• wildlife spotting as wombats, wallabies, and echidnas
Wilson Promontory National Park - Mount Oberon © nothingbutyannik
Wilson Promontory National Park – Mount Oberon © nothingbutyannik

11. Gunlom Waterfall, Northern Territory

Do you plan a road trip to Kakadu National Park? In my experience, here is one of the falls you shouldn’t miss at all. From the base of the falls to the top where you can swim in beautiful crystal clear pools with a perfect scenery view for sunset. Indeed, the AustralianTraveller webzine recently ranked the Gunlom Top Pools within the ‘Top 100 best views of Australia’. That’s all you need to know to convince yourself to visit this place.  

Gunlom Waterfall - © patrolingduo
Gunlom Waterfall – © patrolingduo

12. Edith Falls, Northern Territory

Welcome to Nitmiluk National Park! If you like mixing a good walk on steep rocks with a nice swim in freshwater, Edith falls is your place. Here is a PDF map to download if you want to have full information about walks and falls provided by the visitor center.

Edith Falls © Rachelgrixti
Edith Falls © Rachelgrixti 

13. Broome: Staircase to the moon, Western Australia

The city of Broome is probably one of my favourite places in Western Australia for the staircase to the moon. This natural phenomenon is caused by the rising of a full moon reflecting off the sea. It occurs at Rockey Bay at low tide 2 or 3 days a month between March and November. The Broome’s visitor center always provides the time and date of this natural event on their website.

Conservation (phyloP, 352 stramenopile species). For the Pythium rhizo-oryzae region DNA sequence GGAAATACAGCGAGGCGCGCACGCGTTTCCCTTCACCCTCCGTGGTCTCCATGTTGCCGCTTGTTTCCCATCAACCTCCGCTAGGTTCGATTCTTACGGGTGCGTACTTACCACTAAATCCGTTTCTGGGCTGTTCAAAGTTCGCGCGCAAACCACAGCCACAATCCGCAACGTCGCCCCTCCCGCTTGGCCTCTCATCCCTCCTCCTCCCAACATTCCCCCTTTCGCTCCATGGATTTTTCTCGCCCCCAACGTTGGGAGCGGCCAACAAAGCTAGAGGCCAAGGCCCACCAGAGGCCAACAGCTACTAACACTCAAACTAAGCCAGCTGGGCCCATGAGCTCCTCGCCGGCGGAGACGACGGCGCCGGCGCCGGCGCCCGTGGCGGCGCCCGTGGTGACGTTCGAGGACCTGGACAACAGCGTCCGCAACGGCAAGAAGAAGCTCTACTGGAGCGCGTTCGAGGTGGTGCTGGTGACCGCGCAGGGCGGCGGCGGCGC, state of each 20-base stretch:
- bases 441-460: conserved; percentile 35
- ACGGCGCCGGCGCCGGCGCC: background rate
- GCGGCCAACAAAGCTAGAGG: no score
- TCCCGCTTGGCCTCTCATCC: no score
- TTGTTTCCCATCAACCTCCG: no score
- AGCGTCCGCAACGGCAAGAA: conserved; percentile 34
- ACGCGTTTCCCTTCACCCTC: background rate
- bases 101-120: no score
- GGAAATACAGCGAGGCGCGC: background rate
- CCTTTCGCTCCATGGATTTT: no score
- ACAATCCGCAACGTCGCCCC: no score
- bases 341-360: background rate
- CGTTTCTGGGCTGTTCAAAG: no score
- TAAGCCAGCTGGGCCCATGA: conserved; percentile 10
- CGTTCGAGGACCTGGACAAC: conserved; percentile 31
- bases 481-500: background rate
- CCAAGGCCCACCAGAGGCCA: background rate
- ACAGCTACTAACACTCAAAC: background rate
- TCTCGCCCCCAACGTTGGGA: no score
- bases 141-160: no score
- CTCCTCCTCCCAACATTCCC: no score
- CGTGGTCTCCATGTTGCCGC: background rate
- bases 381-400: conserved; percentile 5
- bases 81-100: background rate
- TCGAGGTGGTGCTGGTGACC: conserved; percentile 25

Where is the best place to watch the phenomenon? Actually, I only have one answer to this question: Town beach. Also, when the staircase to the moon occurs, a “Moon Market” is set at Town Beach where you can eat local food and buy some artisanal gifts. The atmosphere is super chilled with some local bands.

Staircase to the moon - kimberleypearl
Staircase to the moon – © kimberleypearl

14. The Grampians, Victoria

Most of the people think about Melbourne and the Great Ocean Road while traveling the state of Victoria. But, they miss a beauty of mother nature: the Grampians, only located 3 hours away from Melbourne. There are different walks to do as the Grampians are actually dived in 4 different areas, the south, the north, the west and the east.

Where to go :

  • Mackenzie falls, one of the largest falls in Victoria
  • The Pinnacle is one of the highlights of the entire region
  • Reeds lookout, give a perfect view on the Victoria Valley. Also, it is the perfect spot for sunset.
  • Boroka lookout is the perfect place for sunrise with a panoramic view of the park
The Grampians - © mel_whitenz
The Grampians – © mel_whitenz

15. Ord River, Western Australia

The Ord River is a 320 kilometres long river in the Kimberley region and it covers about 46,000 square kilometres within Purnululu National Park. Even if the river and the lake look very peaceful, you must always be aware of the crocs! I really recommend you to go to Lake Argyle Tourist Village, where you could enjoy a magnificent view of the Argyle Lake directly from the swimming pool.